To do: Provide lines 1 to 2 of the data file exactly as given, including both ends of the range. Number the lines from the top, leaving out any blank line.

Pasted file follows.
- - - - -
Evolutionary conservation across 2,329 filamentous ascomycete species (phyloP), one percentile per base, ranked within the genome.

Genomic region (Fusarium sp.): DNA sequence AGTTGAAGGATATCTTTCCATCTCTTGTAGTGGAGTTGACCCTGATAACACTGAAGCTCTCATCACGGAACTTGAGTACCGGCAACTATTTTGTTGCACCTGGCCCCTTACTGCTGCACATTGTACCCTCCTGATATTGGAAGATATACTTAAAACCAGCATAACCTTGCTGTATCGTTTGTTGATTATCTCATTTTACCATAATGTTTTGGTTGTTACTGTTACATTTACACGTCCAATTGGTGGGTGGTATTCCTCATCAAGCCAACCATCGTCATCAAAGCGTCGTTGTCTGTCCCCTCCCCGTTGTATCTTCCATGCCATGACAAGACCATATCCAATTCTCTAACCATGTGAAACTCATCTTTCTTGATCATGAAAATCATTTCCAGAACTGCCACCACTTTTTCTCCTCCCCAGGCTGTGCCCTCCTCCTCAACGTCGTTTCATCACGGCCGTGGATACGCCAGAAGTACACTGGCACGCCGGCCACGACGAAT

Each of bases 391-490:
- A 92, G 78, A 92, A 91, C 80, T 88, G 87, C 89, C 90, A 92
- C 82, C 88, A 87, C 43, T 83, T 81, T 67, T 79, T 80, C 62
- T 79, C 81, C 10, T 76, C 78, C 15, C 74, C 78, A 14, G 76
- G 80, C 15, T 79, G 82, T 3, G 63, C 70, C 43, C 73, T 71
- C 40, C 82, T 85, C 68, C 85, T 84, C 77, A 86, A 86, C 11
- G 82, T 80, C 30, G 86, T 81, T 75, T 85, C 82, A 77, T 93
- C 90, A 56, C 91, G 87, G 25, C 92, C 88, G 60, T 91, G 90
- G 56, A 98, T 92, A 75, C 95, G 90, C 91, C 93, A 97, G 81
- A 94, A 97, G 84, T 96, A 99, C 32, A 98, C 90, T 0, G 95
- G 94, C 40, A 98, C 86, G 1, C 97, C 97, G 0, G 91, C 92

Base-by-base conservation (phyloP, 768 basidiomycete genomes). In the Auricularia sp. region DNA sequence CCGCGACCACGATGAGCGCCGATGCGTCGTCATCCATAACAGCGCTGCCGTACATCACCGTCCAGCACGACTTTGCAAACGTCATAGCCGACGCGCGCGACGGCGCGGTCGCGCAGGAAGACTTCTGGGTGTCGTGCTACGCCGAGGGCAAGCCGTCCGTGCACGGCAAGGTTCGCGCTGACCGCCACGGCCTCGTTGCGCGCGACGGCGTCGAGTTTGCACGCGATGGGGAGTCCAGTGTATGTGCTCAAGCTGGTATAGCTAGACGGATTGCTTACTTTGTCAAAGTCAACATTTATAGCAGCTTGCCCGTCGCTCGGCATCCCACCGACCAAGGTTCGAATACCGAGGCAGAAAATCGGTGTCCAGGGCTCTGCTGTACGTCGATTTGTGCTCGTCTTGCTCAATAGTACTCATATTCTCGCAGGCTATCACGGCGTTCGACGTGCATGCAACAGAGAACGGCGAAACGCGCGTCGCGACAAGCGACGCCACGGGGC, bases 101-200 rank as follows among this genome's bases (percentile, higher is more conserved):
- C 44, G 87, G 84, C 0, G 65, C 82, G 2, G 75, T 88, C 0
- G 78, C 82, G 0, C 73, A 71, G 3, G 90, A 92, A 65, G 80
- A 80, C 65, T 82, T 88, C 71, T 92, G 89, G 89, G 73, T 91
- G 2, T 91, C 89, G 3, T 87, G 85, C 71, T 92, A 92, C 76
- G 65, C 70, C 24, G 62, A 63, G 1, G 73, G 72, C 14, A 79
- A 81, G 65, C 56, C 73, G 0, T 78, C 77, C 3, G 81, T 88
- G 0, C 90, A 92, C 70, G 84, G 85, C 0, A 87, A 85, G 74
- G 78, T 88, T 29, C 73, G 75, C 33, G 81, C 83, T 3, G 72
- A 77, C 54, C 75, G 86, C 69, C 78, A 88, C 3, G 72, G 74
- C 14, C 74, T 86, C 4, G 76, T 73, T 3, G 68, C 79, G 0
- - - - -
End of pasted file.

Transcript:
Evolutionary conservation across 2,329 filamentous ascomycete species (phyloP), one percentile per base, ranked within the genome.

Genomic region (Fusarium sp.): DNA sequence AGTTGAAGGATATCTTTCCATCTCTTGTAGTGGAGTTGACCCTGATAACACTGAAGCTCTCATCACGGAACTTGAGTACCGGCAACTATTTTGTTGCACCTGGCCCCTTACTGCTGCACATTGTACCCTCCTGATATTGGAAGATATACTTAAAACCAGCATAACCTTGCTGTATCGTTTGTTGATTATCTCATTTTACCATAATGTTTTGGTTGTTACTGTTACATTTACACGTCCAATTGGTGGGTGGTATTCCTCATCAAGCCAACCATCGTCATCAAAGCGTCGTTGTCTGTCCCCTCCCCGTTGTATCTTCCATGCCATGACAAGACCATATCCAATTCTCTAACCATGTGAAACTCATCTTTCTTGATCATGAAAATCATTTCCAGAACTGCCACCACTTTTTCTCCTCCCCAGGCTGTGCCCTCCTCCTCAACGTCGTTTCATCACGGCCGTGGATACGCCAGAAGTACACTGGCACGCCGGCCACGACGAAT